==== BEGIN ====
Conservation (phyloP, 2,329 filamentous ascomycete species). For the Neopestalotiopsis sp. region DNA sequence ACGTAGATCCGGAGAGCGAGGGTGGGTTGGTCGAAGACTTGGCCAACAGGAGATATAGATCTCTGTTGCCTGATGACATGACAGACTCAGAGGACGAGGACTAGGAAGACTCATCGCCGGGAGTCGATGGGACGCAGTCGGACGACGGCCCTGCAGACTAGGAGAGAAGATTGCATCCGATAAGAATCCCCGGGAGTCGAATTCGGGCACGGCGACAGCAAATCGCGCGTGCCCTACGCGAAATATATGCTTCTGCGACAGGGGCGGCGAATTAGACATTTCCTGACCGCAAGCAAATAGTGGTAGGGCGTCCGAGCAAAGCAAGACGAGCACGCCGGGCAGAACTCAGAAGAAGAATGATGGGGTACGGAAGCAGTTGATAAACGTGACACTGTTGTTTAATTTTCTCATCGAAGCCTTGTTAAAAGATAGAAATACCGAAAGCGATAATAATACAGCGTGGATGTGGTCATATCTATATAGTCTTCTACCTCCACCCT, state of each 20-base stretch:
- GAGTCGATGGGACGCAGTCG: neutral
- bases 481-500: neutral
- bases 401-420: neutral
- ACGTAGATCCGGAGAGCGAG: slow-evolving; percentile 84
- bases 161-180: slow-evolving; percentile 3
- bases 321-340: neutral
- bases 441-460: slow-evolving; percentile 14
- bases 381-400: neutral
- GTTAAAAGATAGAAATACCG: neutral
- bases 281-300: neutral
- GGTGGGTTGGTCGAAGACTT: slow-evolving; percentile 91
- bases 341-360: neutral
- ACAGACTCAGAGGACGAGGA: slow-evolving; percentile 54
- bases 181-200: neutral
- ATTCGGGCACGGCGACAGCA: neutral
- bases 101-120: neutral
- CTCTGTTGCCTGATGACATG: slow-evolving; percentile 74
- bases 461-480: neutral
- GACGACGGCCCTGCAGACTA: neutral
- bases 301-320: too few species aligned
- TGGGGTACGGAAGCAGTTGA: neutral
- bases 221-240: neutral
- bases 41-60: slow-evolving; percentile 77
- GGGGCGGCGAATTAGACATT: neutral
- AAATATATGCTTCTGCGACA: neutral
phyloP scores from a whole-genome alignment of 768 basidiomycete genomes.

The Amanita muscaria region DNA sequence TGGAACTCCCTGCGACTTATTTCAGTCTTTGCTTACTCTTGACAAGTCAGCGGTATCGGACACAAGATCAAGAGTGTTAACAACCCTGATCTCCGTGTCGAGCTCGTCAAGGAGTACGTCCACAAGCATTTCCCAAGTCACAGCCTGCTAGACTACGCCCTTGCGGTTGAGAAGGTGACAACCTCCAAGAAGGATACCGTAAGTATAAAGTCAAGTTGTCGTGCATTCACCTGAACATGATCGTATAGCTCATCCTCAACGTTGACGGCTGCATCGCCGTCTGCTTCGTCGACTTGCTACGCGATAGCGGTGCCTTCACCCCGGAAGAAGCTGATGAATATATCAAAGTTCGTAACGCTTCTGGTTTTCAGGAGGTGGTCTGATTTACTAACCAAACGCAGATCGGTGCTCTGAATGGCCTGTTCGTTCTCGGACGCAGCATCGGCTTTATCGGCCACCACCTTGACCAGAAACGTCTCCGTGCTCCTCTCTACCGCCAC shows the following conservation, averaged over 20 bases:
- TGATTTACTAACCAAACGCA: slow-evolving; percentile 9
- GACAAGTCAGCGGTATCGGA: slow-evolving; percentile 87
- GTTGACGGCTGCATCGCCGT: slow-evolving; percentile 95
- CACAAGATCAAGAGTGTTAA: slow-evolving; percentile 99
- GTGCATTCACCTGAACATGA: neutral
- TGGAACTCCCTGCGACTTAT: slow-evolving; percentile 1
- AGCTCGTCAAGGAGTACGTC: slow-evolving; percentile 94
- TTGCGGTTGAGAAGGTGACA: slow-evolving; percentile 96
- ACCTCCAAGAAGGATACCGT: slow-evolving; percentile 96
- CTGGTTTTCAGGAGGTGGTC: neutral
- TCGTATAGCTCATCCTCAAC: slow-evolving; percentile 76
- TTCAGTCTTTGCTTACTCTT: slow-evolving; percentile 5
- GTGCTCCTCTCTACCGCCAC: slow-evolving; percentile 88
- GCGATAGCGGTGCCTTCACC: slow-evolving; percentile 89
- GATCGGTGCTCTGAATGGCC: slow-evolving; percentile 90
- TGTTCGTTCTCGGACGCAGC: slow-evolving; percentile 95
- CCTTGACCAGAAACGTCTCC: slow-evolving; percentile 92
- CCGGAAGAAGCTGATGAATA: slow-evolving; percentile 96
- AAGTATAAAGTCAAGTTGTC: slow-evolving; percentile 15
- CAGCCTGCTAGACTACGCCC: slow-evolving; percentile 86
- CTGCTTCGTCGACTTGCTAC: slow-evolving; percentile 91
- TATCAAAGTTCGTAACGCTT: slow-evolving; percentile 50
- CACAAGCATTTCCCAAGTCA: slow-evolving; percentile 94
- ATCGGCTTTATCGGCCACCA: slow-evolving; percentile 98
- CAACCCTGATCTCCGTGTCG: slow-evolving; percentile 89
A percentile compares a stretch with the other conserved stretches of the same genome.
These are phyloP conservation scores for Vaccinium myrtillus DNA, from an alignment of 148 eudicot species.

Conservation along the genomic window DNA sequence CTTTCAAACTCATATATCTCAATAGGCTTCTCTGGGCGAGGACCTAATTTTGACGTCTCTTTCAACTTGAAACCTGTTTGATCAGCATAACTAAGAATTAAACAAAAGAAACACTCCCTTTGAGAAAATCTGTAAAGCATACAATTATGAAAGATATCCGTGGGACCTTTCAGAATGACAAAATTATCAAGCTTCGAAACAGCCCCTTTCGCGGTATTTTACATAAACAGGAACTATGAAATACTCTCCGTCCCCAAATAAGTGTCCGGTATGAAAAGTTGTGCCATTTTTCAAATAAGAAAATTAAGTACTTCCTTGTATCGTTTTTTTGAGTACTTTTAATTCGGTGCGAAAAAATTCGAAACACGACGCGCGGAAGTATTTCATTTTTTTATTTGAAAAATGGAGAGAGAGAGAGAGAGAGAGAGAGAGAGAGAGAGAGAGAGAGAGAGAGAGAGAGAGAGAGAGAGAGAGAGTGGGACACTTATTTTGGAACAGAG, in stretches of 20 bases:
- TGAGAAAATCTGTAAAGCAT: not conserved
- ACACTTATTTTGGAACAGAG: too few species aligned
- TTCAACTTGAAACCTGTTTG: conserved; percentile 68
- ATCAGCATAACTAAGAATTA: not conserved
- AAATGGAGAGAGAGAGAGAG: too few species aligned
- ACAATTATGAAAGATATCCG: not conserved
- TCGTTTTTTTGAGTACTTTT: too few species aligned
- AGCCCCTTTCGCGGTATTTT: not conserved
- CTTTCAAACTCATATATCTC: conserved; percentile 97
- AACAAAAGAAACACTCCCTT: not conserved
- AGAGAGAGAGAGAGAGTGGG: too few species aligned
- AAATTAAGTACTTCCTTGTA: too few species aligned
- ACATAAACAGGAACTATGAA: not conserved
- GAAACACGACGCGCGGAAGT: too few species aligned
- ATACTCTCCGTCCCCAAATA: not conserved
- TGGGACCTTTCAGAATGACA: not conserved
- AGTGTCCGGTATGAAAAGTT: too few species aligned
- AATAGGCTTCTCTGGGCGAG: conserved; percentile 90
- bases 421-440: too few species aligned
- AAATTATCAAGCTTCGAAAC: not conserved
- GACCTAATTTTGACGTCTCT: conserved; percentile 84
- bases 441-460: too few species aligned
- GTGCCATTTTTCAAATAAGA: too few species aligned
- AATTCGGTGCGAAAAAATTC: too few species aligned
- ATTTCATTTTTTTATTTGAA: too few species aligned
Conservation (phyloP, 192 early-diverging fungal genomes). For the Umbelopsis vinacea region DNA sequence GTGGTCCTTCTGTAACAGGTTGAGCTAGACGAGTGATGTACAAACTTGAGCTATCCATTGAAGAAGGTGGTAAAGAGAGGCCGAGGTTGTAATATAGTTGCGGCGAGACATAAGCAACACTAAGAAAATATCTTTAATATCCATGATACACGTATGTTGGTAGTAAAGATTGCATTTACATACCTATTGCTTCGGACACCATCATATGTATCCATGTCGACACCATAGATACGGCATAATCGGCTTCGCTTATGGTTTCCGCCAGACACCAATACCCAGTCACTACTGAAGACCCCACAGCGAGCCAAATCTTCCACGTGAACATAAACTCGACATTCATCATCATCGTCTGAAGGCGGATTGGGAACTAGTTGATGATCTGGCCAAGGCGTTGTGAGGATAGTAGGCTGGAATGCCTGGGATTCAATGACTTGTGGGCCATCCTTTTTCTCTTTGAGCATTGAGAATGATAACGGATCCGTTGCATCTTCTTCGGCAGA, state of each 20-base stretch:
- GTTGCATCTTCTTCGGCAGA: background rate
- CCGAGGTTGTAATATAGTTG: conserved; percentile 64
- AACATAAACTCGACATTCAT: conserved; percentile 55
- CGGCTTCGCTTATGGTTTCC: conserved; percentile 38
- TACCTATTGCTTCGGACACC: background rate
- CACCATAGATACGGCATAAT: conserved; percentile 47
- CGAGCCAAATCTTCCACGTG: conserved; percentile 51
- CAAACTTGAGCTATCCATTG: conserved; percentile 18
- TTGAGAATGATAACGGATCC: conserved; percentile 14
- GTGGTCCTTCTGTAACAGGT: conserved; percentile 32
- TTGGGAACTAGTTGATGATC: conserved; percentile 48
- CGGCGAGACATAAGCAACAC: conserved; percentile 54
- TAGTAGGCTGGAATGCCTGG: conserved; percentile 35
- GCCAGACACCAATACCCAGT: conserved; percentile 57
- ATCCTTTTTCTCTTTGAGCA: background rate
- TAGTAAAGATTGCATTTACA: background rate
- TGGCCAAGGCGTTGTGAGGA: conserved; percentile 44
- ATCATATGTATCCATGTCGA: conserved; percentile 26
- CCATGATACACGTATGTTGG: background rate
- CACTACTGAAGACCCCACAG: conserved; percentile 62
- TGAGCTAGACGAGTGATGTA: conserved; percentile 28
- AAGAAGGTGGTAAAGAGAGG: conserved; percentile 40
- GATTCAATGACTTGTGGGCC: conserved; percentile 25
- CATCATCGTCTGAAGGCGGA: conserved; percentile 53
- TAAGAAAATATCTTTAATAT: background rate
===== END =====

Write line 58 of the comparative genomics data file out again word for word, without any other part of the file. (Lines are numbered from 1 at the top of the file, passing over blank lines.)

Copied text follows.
- ACACTTATTTTGGAACAGAG: too few species aligned